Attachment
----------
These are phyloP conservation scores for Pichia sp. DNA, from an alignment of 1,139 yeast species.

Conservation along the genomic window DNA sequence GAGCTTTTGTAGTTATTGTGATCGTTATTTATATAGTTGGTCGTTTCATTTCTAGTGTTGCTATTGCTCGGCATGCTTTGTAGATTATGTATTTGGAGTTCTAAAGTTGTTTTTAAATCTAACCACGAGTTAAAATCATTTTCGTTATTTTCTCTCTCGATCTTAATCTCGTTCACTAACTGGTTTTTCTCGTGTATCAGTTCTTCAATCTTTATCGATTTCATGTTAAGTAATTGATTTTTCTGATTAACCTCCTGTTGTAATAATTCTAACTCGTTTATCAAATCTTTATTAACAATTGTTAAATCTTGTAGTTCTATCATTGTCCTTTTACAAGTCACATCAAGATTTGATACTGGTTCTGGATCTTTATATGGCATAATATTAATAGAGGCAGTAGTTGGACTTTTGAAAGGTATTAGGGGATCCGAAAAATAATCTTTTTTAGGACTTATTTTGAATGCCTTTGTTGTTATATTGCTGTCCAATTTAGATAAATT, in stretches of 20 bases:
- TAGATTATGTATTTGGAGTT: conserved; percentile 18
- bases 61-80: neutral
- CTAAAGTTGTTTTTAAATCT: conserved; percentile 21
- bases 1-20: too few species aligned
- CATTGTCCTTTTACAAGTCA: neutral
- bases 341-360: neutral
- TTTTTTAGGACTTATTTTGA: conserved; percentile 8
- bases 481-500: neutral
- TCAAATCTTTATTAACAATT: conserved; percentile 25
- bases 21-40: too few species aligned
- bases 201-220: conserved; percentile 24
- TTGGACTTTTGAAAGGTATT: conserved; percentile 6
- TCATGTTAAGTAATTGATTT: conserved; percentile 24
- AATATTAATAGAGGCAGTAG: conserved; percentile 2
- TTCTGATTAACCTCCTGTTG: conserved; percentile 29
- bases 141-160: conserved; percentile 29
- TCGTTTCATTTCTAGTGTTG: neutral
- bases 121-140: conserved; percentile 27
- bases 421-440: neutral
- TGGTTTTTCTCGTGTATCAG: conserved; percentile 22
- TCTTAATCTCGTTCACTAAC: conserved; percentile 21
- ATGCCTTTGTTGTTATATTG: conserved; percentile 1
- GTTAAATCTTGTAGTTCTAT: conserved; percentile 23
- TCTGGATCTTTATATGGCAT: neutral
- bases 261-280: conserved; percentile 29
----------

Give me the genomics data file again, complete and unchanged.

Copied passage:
These are phyloP conservation scores for Pichia sp. DNA, from an alignment of 1,139 yeast species.

Conservation along the genomic window DNA sequence GAGCTTTTGTAGTTATTGTGATCGTTATTTATATAGTTGGTCGTTTCATTTCTAGTGTTGCTATTGCTCGGCATGCTTTGTAGATTATGTATTTGGAGTTCTAAAGTTGTTTTTAAATCTAACCACGAGTTAAAATCATTTTCGTTATTTTCTCTCTCGATCTTAATCTCGTTCACTAACTGGTTTTTCTCGTGTATCAGTTCTTCAATCTTTATCGATTTCATGTTAAGTAATTGATTTTTCTGATTAACCTCCTGTTGTAATAATTCTAACTCGTTTATCAAATCTTTATTAACAATTGTTAAATCTTGTAGTTCTATCATTGTCCTTTTACAAGTCACATCAAGATTTGATACTGGTTCTGGATCTTTATATGGCATAATATTAATAGAGGCAGTAGTTGGACTTTTGAAAGGTATTAGGGGATCCGAAAAATAATCTTTTTTAGGACTTATTTTGAATGCCTTTGTTGTTATATTGCTGTCCAATTTAGATAAATT, in stretches of 20 bases:
- TAGATTATGTATTTGGAGTT: conserved; percentile 18
- bases 61-80: neutral
- CTAAAGTTGTTTTTAAATCT: conserved; percentile 21
- bases 1-20: too few species aligned
- CATTGTCCTTTTACAAGTCA: neutral
- bases 341-360: neutral
- TTTTTTAGGACTTATTTTGA: conserved; percentile 8
- bases 481-500: neutral
- TCAAATCTTTATTAACAATT: conserved; percentile 25
- bases 21-40: too few species aligned
- bases 201-220: conserved; percentile 24
- TTGGACTTTTGAAAGGTATT: conserved; percentile 6
- TCATGTTAAGTAATTGATTT: conserved; percentile 24
- AATATTAATAGAGGCAGTAG: conserved; percentile 2
- TTCTGATTAACCTCCTGTTG: conserved; percentile 29
- bases 141-160: conserved; percentile 29
- TCGTTTCATTTCTAGTGTTG: neutral
- bases 121-140: conserved; percentile 27
- bases 421-440: neutral
- TGGTTTTTCTCGTGTATCAG: conserved; percentile 22
- TCTTAATCTCGTTCACTAAC: conserved; percentile 21
- ATGCCTTTGTTGTTATATTG: conserved; percentile 1
- GTTAAATCTTGTAGTTCTAT: conserved; percentile 23
- TCTGGATCTTTATATGGCAT: neutral
- bases 261-280: conserved; percentile 29